As to your example of the Koran burning, it is simply irrelevant. If you knew anything about the law, which you know admit you don’t, you’d know that the issue of free speech is a constant balancing act. The law must always find grounds between freedom of expression and and other considerations. That’s the case in the US as well as China and other countries. That intersection can change with the times as it has e.g. during the Obama administration where it is far more strict. I personally think t is now too strict and many people have been sent to prison or even assassinated by the US government for speech acts.

    “So flexibility I talked about is that individual, group of people or GOVERNMENT are exempt from being punished though they did something against what was written on paper.

    On what “paper”? WTF are you talking about?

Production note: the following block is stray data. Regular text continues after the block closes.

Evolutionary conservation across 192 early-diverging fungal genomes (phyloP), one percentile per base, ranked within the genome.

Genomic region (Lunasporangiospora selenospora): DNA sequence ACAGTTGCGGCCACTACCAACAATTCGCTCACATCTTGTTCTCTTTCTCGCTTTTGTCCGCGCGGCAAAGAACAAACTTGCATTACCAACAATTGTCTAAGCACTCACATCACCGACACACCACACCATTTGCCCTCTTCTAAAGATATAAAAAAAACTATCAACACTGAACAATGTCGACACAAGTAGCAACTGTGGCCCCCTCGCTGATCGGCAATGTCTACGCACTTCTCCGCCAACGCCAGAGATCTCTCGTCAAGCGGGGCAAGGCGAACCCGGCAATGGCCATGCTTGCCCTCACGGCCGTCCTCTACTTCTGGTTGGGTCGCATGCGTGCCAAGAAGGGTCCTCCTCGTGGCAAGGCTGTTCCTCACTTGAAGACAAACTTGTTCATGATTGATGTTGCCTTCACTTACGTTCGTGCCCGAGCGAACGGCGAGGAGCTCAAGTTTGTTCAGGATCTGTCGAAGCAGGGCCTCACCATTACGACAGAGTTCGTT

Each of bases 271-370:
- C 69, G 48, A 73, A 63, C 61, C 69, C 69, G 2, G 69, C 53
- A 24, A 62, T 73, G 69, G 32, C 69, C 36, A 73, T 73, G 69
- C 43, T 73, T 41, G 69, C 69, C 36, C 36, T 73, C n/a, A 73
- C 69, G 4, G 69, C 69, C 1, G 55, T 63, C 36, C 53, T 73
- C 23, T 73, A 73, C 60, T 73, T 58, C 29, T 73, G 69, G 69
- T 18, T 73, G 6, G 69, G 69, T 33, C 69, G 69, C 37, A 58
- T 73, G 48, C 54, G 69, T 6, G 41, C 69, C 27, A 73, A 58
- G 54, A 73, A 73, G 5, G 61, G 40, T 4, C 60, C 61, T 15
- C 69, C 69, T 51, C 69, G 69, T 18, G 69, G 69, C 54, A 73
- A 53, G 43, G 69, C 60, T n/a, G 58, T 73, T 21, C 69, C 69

The reason that such flexibility should be allowed is because that human beings are too complicated to be ruled by a book, not mention dealing with a society of tens, hundreds of millions of people. You can write a book with 1 billion page, there will still be exceptions that can’t be handled by the books.

    Again, this is irrelevant to anything I said. Flexibility is already allowed. Now you are saying that “flexibility” is not really “flexibility” in “your sense”. But you don’t even make clear what you mean by it. From what I read, it seems like what you are saying now about is allowed.